Distilleries advised to cease serving cocktails with off-site ingredients


In August, the nine spirit distilleries in Alaska received an advisory from the Alcohol & Marijuana Control Office (AMCO), which called for them to cease serving cocktails made with off-site ingredients. The Alaska Alcohol Beverage Control Board recently met over the issue, and voted to support and uphold that advisory as written.

Erika McConnell, director for AMCO, said the advisory directs licensed distilleries to cease selling – or giving out samples – of drinks that are made by mixing their distilled products with other ingredients that are not produced on the licensed premises, effectively calling for an end to serving cocktails at spirit distilleries.

The fallout of the board’s decision has left some distillery owners expressing confusion about how to proceed, and concern about the future of their businesses.

Heather Shade, co-owner of the Port Chilkoot Distillery in Haines, said she thinks the advisory is unclear, and is causing her business some confusion. Shade said that nowhere in the state statutes does it say distilleries are prohibited from mixing their distilled products with flavoring ingredients. The ABC board mandate is to regulate alcoholic beverages, Shade said, and she doesn’t “see any reason why they would regulate adding something that they don’t have jurisdiction over in with our product.”

“[It’s a] pretty common trade practice, and a pretty common way to serve spirits,” Shade said.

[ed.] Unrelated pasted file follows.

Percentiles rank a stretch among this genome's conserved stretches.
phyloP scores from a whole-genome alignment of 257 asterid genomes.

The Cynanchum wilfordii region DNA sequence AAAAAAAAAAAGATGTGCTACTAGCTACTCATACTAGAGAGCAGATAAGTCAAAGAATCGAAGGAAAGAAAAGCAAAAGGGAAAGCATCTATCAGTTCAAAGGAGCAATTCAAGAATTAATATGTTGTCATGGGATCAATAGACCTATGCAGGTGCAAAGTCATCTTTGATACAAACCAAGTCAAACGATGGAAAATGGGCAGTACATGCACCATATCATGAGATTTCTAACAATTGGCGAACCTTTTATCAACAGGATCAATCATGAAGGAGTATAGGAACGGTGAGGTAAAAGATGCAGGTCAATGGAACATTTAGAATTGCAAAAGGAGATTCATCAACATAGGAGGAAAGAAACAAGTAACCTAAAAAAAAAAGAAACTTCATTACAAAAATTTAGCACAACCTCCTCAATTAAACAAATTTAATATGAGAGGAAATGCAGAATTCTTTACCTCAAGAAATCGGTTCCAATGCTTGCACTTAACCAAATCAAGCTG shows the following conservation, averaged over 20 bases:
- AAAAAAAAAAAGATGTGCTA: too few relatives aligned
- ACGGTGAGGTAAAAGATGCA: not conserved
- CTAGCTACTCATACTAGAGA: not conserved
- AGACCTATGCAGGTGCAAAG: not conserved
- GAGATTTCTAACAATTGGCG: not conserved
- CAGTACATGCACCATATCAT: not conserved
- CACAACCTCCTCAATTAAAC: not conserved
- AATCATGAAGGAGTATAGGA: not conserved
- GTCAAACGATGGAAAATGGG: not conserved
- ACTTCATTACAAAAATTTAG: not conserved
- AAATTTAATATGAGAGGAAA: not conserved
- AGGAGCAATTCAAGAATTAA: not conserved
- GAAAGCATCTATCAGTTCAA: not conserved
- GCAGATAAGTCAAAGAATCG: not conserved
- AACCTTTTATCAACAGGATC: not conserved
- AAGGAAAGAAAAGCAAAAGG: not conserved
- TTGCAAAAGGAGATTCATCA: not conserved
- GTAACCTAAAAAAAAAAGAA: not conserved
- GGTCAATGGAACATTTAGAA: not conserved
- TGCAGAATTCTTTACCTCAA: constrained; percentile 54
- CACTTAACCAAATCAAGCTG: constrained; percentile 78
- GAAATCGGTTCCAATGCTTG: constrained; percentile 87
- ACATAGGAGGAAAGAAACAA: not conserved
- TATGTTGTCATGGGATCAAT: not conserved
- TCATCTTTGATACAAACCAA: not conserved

Skagway Spirits Distillery co-owner Janilyn Heger, along with her husband Gary Heger and son Lucas Heger, worked for almost three years to get Skagway Spirits licensed and up and running. Its doors first opened in summer 2017. The ruling won’t be the end of Skagway Spirits, but it will have an impact, Heger said.

“I’m not going to say it’s not going to hurt, [but] it’s not going to be our demise,” Heger said.
Mixed drinks are “vital” to the business model, Shade said. She added that she thinks it is safer to consume a distillery’s product in a cocktail, rather than straight from the bottle.

“It [the ABC board’s ruling] would not allow us to market our product to the consumer in a way that helps them understand it,” Shade said. “It also, I think, puts us at more of a safety risk. When you mix spirits with another ingredient, it reduces the alcohol content, it makes people consume them slower, enter the blood stream slower.”

The situation spawned from a complaint to AMCO that a distillery was serving mixed drinks and providing entertainment. After reviewing the relevant statute – which was put in place by House Bill 309 in 2014 – AMCO released its advisory.

The section of HB 309 in question states a licensed distillery may sell “not more than three ounces a day of the distillery’s product to a person for consumption on the premises.”

McConnell wrote in a Sept. 13 letter to the ABC board there is nothing in the HB 309 language that would suggest a Bloody Mary, martini or margarita qualifies as a distillery’s product.

“I think that saying if we can’t use anybody else’s alcohol, vermouth or anything, fine,” Heger said. “But to not be able to mix a cocktail at all? I think they’re overreaching. When the alcohol board gets into non-alcoholic beverages, it’s an overreach.”

McConnell said the advisory was well within AMCO and the ABC board’s jurisdiction.

“An alcoholic beverage is a beverage that has alcohol in it,” McConnell said. “And so, even if it has other things in it, it’s still an alcoholic beverage, and thus the board has authority over it.”

The ABC board has opened a “regulations project” to discuss what, if anything, can be mixed with a distillery’s product.

The regulations process is not a fast one – McConnell said often takes take anywhere from 4-6 months.

In the meantime, McConnell said distilleries should be complying with the direction of the ABC board.